A running fight was now kept up between the pursuer and the pursued, for another two hours, during which little or no advantage was gained on either side. But at the expiration of that time, the stranger, by his superior sailing, had placed himself beyond the range of the Sparrow-hawk's carronades, and the battle was then maintained with the two long guns, the chase, after this, not firing a single shot in return. Sutherland's only hope of capturing his antagonist, was by disabling her; and to effect this, he kept up an unceasing fire from the eighteens, although it retarded the progress of his ship, and thereby rendered a decided advantage to the retreating vessel. During the remainder of the night, the chase was hotly continued, the stranger gradually gaining a greater distance; and when the first flush of morning streaked the horizon, she was hull-down to windward, and the long guns of the American were of no further service. The breeze, too, began to die away; and when the sun rose, it fell a dead calm.
Although Sutherland had been on deck throughout all the watches of the night, he requested that Mr. Topblock and the rest of the officers should go below and seek some repose. The men were also sent to their hammocks, and in a little time he stood alone
the blood-stained and shattered deck of the Sparrow-hawk. Long after the sun rose, he continued to pace the narrow limits between the taffrail and mizzenmast, in deep and unbroken reverie. There was something in the view around him, that harmonized with his own melancholy meditations.
It was high noon; yet still no broath of air ruffled the surface of the burnished wave, nor was there a single cloud in the blue arch above. The sea, too, had gone to rest, and all was silent — all was calm.
At length, the loud, shrill whistle of the boatswain awoke the crew from their slumbers, and the decks of the Sparrow-hawk were again enlivened by the gay jest and hearty laugh of the reckless tar. Gangs were set about repairing the destruction of the night; new lifts and braces were rove; yards were fished, shattered spars sent down, spare top-gallant-masts fidded, sails mended or replaced, dismounted guns re-shipped, and new breechings substituted; so that by sun-down, the Sparrow-hawk was amply prepared for another engagement.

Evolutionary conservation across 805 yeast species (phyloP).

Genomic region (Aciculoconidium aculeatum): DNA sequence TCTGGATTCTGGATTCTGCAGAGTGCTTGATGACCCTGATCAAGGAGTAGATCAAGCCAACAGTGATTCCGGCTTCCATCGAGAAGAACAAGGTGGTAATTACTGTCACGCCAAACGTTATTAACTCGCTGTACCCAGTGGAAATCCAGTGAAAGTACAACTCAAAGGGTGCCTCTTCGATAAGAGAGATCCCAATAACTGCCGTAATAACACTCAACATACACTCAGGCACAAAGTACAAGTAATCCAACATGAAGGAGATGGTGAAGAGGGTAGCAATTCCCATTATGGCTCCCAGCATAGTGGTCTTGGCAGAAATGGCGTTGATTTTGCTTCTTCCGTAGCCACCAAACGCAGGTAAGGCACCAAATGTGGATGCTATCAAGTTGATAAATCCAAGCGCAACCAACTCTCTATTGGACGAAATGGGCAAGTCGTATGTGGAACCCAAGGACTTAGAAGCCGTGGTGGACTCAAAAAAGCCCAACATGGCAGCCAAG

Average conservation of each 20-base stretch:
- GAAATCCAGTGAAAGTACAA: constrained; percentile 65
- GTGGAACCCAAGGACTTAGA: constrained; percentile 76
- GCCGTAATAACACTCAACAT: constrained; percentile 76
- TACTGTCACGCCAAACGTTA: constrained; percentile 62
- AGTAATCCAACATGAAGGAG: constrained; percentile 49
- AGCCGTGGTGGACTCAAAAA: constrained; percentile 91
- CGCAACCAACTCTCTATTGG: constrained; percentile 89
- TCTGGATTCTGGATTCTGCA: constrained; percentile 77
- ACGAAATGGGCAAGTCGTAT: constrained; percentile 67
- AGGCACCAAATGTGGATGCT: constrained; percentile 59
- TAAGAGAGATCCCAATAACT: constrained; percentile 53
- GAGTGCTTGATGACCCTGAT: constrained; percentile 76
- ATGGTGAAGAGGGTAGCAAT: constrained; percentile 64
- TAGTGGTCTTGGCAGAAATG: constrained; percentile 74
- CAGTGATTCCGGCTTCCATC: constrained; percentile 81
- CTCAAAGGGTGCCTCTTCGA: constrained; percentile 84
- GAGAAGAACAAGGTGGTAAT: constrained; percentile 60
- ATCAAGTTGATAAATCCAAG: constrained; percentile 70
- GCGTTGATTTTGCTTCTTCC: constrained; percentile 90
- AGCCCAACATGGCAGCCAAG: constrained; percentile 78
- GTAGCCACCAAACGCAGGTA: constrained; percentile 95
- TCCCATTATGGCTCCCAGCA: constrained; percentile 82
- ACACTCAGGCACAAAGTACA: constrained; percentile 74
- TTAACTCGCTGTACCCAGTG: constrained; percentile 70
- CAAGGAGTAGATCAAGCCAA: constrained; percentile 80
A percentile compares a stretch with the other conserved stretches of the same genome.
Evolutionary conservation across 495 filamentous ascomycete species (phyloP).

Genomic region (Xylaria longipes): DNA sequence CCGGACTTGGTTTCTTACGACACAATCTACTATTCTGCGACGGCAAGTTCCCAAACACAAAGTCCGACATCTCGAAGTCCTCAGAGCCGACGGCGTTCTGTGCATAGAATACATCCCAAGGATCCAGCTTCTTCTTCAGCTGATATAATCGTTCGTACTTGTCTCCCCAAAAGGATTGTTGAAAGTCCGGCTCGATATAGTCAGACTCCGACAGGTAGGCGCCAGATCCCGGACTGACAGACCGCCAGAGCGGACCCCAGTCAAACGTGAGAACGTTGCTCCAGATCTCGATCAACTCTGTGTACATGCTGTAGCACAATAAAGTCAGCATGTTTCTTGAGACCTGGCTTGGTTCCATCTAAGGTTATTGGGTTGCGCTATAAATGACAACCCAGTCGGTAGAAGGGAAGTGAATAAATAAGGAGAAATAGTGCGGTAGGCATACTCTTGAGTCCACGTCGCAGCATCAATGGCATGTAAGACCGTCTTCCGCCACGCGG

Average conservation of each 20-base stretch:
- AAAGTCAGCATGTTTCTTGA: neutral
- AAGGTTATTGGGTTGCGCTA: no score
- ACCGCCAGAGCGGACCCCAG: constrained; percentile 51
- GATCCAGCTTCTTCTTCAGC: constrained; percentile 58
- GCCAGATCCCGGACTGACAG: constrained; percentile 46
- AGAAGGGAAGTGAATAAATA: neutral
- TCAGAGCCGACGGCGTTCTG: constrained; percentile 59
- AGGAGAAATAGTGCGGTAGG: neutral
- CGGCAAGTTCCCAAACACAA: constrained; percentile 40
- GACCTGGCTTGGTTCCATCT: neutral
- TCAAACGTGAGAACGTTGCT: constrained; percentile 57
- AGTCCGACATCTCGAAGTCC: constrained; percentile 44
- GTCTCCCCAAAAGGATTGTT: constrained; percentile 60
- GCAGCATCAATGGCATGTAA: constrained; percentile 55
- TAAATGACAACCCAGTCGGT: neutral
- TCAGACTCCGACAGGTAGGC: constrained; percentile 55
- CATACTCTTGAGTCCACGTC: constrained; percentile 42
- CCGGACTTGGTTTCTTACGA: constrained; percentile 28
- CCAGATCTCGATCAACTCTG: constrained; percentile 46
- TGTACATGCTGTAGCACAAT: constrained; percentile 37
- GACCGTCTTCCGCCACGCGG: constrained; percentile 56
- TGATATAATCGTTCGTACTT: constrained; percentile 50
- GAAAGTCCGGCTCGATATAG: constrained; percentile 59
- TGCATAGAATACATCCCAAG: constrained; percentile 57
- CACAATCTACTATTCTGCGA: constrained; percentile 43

The night passed languidly away. Morning came again, but the calm was as profound as it had been during the previous day. At last, when even expectation slumbered, the gratifying cry of 'A breeze! a breeze!' burst simultaneously from a hundred lips. ‘All hands make sail !' exclaimed the officer of the watch. Up flew the nimble topmen; and in a little time, the Sparrow-hawk was dashing bravely ahead. The stranger, too, had spread abroad all his canvass, and was going off on a 'taut bowline,' it being evidently his fastest point of sailing.
• Would to heaven the wind had come out from the westward!' said Sutherland; 'I think if we could obtain the weather-gauge, we might yet overhaul the rascal; as it is, our only chance is to keep him in sight, until we have a shift of the breeze.'
• I think with you, exactly,' said Topblock, surveying the chase through a telescope : but hilloa ! what the d-1 does the fellow mean? Here it is as clear as a bell, and by the gods! he's taking in every thing! Why, if he expected a hurricane in five minutes, he could n't be more expeditious. Whew !-up courses, in royals and to'-gallant sails, down jib and flying-jib, up spanker ! - what does he mean? There go his topsail halliards, too; by my life ! not a rag left aloft!' The lieutenant passed the glass to Sutherland, who, with equal astonishment, surveyed the naked spars of the stranger.
He's hoisting away his fore storm-stay-sail!' said he; and as he yet gazed, he bebeld her careen, until her lower-yards nearly touched the water. Like lightning the truth flashed upon him. He dropped the telescope, seized a deck-trumpet, and raised it to his lips. But it was too late! The fury of the gust burst over him, and his voice was drowned in the crash of falling spars, and the thunder of the rent
The three top-masts, jib, and flying jib-booms, fell over the side, and the Sparrow-hawk was a helpless wreck.